Cannabis in Ontario

From Wikipedia, the free encyclopedia
Jump to navigation Jump to search

Seal designating an authorized recreational cannabis retailer in Ontario.

Cannabis in Canada has been legal for medicinal purposes since 2001 under conditions outlined in the Marihuana for Medical Purposes Regulations. This was superseded by the Access to Cannabis for Medical Purposes Regulations,[1] issued by Health Canada while seed, grain, and fibre production were permitted under licence by Health Canada.[2]

The federal Cannabis Act, legalizing cannabis for recreational use, came into effect on 17 October 2018.[3][4] Each province and territory set its own laws for various aspects, such as the legal age, whether householders can grow cannabis and the method of retail sales. The latter aspect varies as to ownership of retail outlets (by the provincial government or private enterprise) but all provinces and territories include an option for on-line sales.[5][6]

The government was planning to accept entries in mid-January 2019 for the first 25 retail cannabis licences; a lottery would be used to select the final contenders for operating the storefront outlets.[7] 25 companies were selected to qualify to run a retail store and are expected to provide the province with an application detailing a plan to get a store running by January 18th, 2019 [8].

Legalization for recreational use[edit]

The Ontario Cannabis Retail Corporation, a subsidiary of the Liquor Control Board of Ontario, is the sole legal wholesale distributor and online retailer of recreational cannabis in Ontario. The online store operates under the Ontario Cannabis Store (OCS) branding.[9][10][11] The initial plan for legalization was for all retail outlets in Ontario to be operated by OCS, with at least 150 OCS stores opened by 2020.

Following the election of the Progressive Conservative Party to government in the 2018 Ontario general election, the provincial government announced significant changes to the cannabis regulation and distribution system in August 2018. Plans for brick-and-mortar OCS retail outlets were cancelled, with OCS now intended to only operate as an online retailer with deliveries made by Canada Post.[12] In addition to acting as the sole online retailer of recreational cannabis in Ontario, OCS will also act as the wholesale provider for private retail stores.[13] Municipal governments were given the opportunity for indefinite opt-outs from having retail stores opened in their municipalities provided that they passed a council resolution in favour of opting out and they informed the Alcohol and Gaming Commission of Ontario in writing before 22 January 2019.[14]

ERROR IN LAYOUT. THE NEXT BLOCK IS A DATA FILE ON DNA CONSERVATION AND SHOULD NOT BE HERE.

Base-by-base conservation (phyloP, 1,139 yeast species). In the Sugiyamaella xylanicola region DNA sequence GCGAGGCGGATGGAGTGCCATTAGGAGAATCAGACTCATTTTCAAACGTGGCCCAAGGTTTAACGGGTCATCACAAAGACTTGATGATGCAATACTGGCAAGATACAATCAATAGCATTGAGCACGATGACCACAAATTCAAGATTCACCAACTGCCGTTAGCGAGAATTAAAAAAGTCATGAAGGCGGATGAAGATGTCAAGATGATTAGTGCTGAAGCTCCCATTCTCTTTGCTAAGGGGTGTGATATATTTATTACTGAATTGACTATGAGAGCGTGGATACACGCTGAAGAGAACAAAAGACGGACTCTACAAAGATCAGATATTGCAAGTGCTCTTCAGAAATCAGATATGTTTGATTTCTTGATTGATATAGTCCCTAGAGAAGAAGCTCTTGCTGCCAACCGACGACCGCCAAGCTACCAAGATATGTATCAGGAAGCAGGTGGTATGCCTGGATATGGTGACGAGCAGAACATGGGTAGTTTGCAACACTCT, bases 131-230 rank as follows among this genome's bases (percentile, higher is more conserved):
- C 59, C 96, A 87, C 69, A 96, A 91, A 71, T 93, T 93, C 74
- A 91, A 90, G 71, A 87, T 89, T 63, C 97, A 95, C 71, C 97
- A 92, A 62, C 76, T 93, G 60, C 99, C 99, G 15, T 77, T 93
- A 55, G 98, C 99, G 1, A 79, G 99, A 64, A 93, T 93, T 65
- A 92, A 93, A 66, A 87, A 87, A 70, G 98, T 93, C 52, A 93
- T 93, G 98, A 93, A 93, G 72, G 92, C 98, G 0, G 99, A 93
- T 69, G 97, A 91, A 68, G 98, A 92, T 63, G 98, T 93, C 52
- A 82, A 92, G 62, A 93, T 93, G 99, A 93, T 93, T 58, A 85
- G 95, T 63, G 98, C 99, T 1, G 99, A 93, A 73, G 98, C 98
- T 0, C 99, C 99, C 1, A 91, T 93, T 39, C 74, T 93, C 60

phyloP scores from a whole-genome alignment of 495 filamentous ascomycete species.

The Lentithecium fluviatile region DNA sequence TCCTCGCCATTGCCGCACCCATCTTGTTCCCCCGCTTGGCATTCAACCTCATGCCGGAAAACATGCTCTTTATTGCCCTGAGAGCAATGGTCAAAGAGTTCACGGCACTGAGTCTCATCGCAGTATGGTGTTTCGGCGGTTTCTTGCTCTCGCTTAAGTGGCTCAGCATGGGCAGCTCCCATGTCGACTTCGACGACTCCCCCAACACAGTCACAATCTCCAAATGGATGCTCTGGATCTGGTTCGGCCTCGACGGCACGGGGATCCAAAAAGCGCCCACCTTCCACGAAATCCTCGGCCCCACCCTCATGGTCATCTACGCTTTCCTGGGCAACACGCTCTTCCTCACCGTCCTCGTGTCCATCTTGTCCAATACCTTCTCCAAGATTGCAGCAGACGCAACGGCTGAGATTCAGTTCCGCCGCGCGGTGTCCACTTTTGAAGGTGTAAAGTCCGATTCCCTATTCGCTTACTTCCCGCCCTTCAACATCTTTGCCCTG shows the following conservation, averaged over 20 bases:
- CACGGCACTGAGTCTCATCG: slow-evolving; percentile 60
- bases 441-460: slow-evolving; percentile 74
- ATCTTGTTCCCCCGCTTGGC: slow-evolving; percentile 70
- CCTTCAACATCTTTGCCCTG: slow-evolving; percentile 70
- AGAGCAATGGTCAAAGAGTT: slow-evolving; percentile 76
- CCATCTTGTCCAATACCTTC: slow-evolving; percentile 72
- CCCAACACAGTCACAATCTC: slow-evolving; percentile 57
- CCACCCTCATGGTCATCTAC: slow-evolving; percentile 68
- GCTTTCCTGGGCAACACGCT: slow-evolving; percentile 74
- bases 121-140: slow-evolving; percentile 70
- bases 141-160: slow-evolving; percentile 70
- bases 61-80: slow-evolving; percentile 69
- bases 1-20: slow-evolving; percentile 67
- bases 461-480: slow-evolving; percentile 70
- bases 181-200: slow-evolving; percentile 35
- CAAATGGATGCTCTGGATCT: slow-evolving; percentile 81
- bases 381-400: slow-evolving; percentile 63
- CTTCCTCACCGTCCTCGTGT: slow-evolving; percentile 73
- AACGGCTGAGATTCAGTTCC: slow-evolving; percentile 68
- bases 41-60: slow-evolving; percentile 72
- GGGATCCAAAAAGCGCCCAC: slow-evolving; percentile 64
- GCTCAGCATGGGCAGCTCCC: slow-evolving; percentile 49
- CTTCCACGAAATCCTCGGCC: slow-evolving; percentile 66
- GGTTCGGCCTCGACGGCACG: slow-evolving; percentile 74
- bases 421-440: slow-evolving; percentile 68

In early November, Canada Post advised the OCS that the names and addresses of 4,500 customers had been accessed by an individual without authority to do so.[15]

The minimum legal age to purchase or use cannabis in Ontario is 19, and adults can carry up to 30 grams in public. Cannabis edibles will not be sold for another year, but home made food and drinks can be made. Ontario's cannabis legislation allows for vaping and smoking the product in public wherever tobacco may be smoked, and subject to the same restrictions as tobacco.[16] Home growing is permitted, with up to four plants per household.[17][18]

Industrial hemp[edit]

Industrial hemp is the cannabis plant and variances that contain under 0.3% THC in the leaves and flowering heads. Under the Opium Narcotic Drug Act hemp production was prohibited in Canada in 1938 for the battle against THC abuse, now under the Controlled Drugs and Substance Act (CDSA) and subsection Industrial Hemp Regulation(IHR) permission of Canadian Farmer's under regulated approval the right to commercially produce industrial hemp on 12 March 1998.[19]